The Dagtrippers

Band members                             Related acts

  line up 1 (1987)

- Devin Hall -- vocals, guitar, tambourine

- Mogo MItchell -- drums, percussion

- Doug Roberson -- vocals, guitar

- Scott Stecklein -- bass


  line up 2 (1987-1991)

NEW - Mark Bruggeman -- drums, percussion, backing vocals 

  (replaced Mogo Mitchell)

- Devin Hall -- vocals, guitar, tambourine

- Doug Roberson -- vocals, guitar

- Scott Stecklein -- bass



  supporting musicians: (1987)

- Ken Goodman -- keyboards


  line up 2 (1991)

- Mark Bruggeman -- drums, percussion, backing vocals

- Doug Roberson -- vocals, guitar

- Scott Stecklein -- bass

NEW - Pat White -- vocals, guitar (replaced Devin Hall)





- The Bent Scepters (Doug Roberson, Scott Stecklein and 

  Pat White))

- Bog Drama (Pat White)

- Chronic Love (Mark Bruggeman)

- The Diplomats of Solid Sound (Doug Roberson)

- Devin Hall (solo efforts)

- Head Candy (Doug Roberson)

- Lucky Me (Mark Bruggeman)

- The Mandrakes (Devin Hall)

- Doug Roberson and the Swarays

- The Shy Strangers (Doug Roberson and Scott Stecklein)

- Stars  (Devin Hall)

- Swinger  (Doug Roberson)

- The Third Man (Pat White)

- Twelve Thirty Dreamtime (Mark Bruggeman)

- Voodoo Gearshift (Mark Bruggeman)

- Wayout Lane (Devin Hall)





Genre: power-pop

Rating: 4 stars ****

Title:   Days Between Stations

Company: Dog Gone

Catalog: DOG 005

Country/State: Iowa City, Iowa

Grade (cover/record): VG+/VG+

Comments: --

Available: 1

Catalog ID: --

Price: $25.00


Formed in Iowa City, Iowa, The Dangtrippers featuring the talents of drummer Mogo MItchell (quickly replaced by Mark Bruggeman), singers/guitarists Devin Hall and Doug Roberson and bassist Scott Stecklein.  Starting their collaboration in 1987, the quartet made their recording debut with a three track EP on the Iowa City-based South East Records label. Produced by Tom Tatman, "Incantation" the  three track EP introduced the band's unexpected brand of jangle rock.  To my ears their sound recalled a mash-up of classic Byrds and '80s material rolling out of Athens, Georgia.  Think along the lines of Roger McGuinn, Don DIxon, Mitch Easter, Love Tracker,  R.E.M. and you'll be in the right aural neighborhood.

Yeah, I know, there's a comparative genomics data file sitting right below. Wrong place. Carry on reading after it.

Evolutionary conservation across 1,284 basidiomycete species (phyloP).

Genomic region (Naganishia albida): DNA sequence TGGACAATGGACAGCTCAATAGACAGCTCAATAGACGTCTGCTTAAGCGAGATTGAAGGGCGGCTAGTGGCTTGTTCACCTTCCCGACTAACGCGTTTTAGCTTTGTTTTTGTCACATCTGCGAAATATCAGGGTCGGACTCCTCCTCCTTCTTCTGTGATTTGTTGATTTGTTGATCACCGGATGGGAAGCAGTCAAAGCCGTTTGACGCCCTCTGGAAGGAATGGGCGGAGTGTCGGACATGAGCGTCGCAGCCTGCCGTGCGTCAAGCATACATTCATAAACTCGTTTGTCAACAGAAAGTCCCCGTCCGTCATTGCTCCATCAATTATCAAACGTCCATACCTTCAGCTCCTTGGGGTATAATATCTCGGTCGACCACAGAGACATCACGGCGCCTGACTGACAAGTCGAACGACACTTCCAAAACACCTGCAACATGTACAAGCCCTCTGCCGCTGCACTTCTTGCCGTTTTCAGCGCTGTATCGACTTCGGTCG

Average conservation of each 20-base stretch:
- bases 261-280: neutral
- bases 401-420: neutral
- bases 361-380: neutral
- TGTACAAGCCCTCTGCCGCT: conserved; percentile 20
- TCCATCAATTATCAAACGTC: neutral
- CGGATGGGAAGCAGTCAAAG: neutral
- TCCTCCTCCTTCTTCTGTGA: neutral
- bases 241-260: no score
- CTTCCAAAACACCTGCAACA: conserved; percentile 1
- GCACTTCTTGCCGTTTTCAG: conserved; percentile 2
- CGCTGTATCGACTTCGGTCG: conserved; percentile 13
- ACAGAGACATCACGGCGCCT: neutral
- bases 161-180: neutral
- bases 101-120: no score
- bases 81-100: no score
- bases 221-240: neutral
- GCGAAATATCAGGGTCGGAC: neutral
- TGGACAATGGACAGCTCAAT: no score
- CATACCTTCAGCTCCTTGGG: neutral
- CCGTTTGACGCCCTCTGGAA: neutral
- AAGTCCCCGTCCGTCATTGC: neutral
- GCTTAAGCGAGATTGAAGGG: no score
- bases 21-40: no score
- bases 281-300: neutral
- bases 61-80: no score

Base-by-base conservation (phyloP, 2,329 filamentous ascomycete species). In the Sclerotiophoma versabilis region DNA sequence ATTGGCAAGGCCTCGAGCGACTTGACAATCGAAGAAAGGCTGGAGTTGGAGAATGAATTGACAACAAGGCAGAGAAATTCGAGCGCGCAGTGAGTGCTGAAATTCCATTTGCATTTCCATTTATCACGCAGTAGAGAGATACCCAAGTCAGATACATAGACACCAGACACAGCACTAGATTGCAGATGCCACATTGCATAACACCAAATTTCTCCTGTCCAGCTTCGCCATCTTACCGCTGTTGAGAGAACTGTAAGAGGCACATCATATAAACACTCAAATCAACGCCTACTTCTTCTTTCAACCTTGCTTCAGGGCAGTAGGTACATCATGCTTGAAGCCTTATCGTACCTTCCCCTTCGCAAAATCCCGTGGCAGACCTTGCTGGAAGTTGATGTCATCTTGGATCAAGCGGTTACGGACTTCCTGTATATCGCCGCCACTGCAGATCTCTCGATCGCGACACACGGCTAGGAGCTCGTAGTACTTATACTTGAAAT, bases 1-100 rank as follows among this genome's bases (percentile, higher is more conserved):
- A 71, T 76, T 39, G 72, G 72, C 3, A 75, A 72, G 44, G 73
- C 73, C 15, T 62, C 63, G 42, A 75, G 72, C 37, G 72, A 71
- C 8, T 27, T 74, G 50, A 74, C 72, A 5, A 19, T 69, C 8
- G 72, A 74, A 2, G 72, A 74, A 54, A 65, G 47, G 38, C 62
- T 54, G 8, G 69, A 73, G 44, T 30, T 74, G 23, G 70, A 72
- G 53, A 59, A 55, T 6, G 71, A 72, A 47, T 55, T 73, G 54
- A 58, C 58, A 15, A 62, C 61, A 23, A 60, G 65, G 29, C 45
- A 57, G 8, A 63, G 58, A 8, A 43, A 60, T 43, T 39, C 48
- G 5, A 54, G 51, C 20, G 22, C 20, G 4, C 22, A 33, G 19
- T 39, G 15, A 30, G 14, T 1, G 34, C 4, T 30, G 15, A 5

(side 1)

1.) Incantation   (Devin Hill - Doug Roberson) -   


(side 2)

1.) Big Fear   (Devin Hill - Doug Roberson) - 

2.) Girl Who Knew Tomorrow   (Devin Hill - Doug Roberson) - 





The R.E.M. comparison was interesting given Jefferson Holt, who happened to be R.E.M.'s manager, promptly signed the band to his small Dog Gone label.   Released later in the year, the band continued their collaboration with producer Tatman on their LP debut "Days Between Stations."  Like the debut EP, the album showcased the songwriting team of Hall and Robertson on a collection of likeable, if slightly unoriginal jangle-rockers.  That's not to imply these guys weren't impressive in their own fashion.  This was one of those rare albums where all thirteen tracks had something to recommend them.  True it wasn't a particularly varied set, but it you were into The Byrds, Tom Petty, or R.E.M. this was going to be a massive treat.  There really wasn't a bad performance across these two sides, making it hard to pick favorites. Still, if pushed to come up with a top-three list I'd go with the single 'Masquerade', the aching ballad 'Reason Why' and the blazing 'Half Your Age.'  The sound was surprisingly crisp and my only complaint came from the fact these tracks were just too short.  'Maxwell's Demon Box' was the only tune to clock in at over three minutes.